“What are you doing home in the middle of the day? Did you forget something?” Kelly smiled as her handsome husband, local news reporter Peter Nelson came through the front door of their tiny apartment.
Peter looked serious as he gave her a gentle kiss on the forehead. “No, I didn’t forget anything—just needed a good listener.”
Kelly beamed. “That’s me.”
“Well, here’s the situation.” Peter plopped onto the large, soft, old couch and looked directly at his sweet wife. “I’ve got a big scoop. One of our local politicians has gotten himself into some trouble, and someone has seen to it that I have all the evidence to write it up. Now, if I write this, it will get national attention. It could be really big for me—I’m talking huge. That would mean more money for us—and for our baby.” He patted her abdomen lovingly.”
“So far, I’m not seeing a problem.”
“The problem is that it really is a personal issue, and I’m not sure if I have a right to print this. In my mind it is more gossip than real news.”
“You said you have evidence?”
“That’s for sure. There appears to be no doubt it being true. But you and I both know that just because something is true doesn’t mean it has to be published.”
“Does what he did affect his ability to do his job, or his credibility in his job?”
Peter thought for a moment. “No, that’s the thing. It doesn’t change his ability, but it could affect how people see him. The sad thing is that if he were in any private job, it would be considered irrelevant, but because he’s a politician he’s fair game.”
“So, do you think people need this information to make an informed vote?
“I guess I’d have to say no. In my mind, it will bring a lot of pain to him and his family and possibly hinder him from getting issues resolved. But . . . just because I don’t write it, doesn’t mean somebody else won’t. Trust me, this will come out no matter what. Why shouldn’t I get the glory? Besides that, if my boss finds out I had this scoop and passed it by, he’ll be furious and maybe even fire me.”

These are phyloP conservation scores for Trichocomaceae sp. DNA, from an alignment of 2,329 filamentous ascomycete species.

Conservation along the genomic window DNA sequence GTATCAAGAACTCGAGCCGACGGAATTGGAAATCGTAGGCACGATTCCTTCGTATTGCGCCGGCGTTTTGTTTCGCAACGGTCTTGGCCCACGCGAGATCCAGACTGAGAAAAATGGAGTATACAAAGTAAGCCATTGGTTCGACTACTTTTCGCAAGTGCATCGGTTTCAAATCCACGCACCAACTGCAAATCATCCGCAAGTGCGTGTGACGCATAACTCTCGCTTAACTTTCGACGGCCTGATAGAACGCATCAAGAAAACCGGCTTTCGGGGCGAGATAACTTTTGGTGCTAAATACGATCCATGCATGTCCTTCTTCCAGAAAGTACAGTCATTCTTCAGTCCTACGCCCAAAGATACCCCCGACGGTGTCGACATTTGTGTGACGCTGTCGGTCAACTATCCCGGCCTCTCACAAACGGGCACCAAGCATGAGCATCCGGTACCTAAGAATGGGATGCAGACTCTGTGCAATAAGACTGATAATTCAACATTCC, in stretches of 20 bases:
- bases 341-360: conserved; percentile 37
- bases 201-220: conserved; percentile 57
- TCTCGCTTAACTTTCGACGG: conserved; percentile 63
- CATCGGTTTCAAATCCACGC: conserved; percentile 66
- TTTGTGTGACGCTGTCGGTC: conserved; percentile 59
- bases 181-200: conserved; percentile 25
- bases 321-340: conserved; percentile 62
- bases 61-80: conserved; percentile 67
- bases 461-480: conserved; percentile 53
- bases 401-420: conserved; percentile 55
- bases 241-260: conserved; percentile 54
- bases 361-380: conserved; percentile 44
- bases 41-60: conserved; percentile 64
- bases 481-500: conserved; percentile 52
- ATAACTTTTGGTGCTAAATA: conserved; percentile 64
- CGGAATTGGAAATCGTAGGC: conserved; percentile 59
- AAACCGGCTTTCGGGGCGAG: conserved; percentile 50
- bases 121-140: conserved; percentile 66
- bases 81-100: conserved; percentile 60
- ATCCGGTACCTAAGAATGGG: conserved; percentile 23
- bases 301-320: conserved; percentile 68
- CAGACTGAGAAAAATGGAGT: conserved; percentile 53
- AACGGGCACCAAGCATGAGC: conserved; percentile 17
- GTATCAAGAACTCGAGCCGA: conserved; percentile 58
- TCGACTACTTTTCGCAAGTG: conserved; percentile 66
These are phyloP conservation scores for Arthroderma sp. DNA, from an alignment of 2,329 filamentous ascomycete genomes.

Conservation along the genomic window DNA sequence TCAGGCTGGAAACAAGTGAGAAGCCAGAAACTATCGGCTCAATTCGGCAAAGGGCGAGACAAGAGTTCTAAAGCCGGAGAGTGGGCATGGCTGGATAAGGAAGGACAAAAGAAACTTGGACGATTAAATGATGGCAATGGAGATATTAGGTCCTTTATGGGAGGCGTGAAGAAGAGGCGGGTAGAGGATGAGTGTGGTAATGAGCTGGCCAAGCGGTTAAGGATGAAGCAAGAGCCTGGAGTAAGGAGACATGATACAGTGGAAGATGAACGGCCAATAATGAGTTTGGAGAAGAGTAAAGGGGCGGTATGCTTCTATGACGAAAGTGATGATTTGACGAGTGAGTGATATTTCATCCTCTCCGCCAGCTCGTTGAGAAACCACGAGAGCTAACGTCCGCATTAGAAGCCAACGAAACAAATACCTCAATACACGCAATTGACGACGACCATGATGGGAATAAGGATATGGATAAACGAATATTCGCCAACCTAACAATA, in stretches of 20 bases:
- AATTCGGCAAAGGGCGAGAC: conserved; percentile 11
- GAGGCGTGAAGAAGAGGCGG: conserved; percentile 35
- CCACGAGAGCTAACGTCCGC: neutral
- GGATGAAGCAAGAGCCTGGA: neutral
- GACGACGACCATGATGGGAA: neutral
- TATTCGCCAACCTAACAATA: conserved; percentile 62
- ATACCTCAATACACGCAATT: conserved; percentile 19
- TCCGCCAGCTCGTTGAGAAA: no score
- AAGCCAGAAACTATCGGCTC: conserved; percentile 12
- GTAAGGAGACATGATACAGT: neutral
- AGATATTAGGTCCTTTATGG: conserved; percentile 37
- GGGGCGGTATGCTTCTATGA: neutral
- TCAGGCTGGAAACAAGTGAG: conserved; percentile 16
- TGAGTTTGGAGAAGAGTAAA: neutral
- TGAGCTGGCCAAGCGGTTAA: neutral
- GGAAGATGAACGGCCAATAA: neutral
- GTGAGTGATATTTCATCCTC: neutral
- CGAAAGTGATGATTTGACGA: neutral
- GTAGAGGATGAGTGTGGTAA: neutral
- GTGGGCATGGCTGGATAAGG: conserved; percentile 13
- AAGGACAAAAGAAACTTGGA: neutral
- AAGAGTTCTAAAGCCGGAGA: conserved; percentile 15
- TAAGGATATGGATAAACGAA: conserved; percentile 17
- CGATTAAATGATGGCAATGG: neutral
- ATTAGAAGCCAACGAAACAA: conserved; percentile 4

Kelly smiled and snuggled in close. “You know one of the main reasons I fell in love with you was because you were a man of principle. If you feel you should, go ahead and write the story. But if you don’t feel comfortable about it, let somebody else do the dirty work. You be the one who writes stories that help, encourage, or touch people. God will reward and bless as He sees fit. He will give you even better stories that are worth writing. If you get fired, it just means He has something else He wants you to do. Pray about it, and let God guide you. I’m with you no matter what.”
Peter held her close. “I’ll remind you that you said that when I get fired.”
“Nelson!” Peter tensed as he heard his boss coming closer.
“I am given to understand that you had access to some highly confidential information that would have created quite a sensational story and you let it pass. Is that true?”
“Yes sir. I didn’t feel . . .”
“Well, I don’t know how you caught it, but apparently all that information was a very clever hoax. The Journal wasn’t so lucky. They printed the story, and now they have real egg on their face. Good work. By the way, I really liked that story you did on the underground economy—real quality research. Whoever your secret source is you better hold on to him.”
As his boss walked down the hall whistling, Peter raised his eyes upward in silent praise. “Thank you, Father. Thank you Holy Spirit for your guidance.”
The opinions expressed by authors may not necessarily reflect the opinion of FaithWriters.com.
If you died today, are you absolutely certain that you would go to heaven? You can be right now. CLICK HERE
JOIN US at FaithWriters for Free. Grow as a Writer and Spread the Gospel.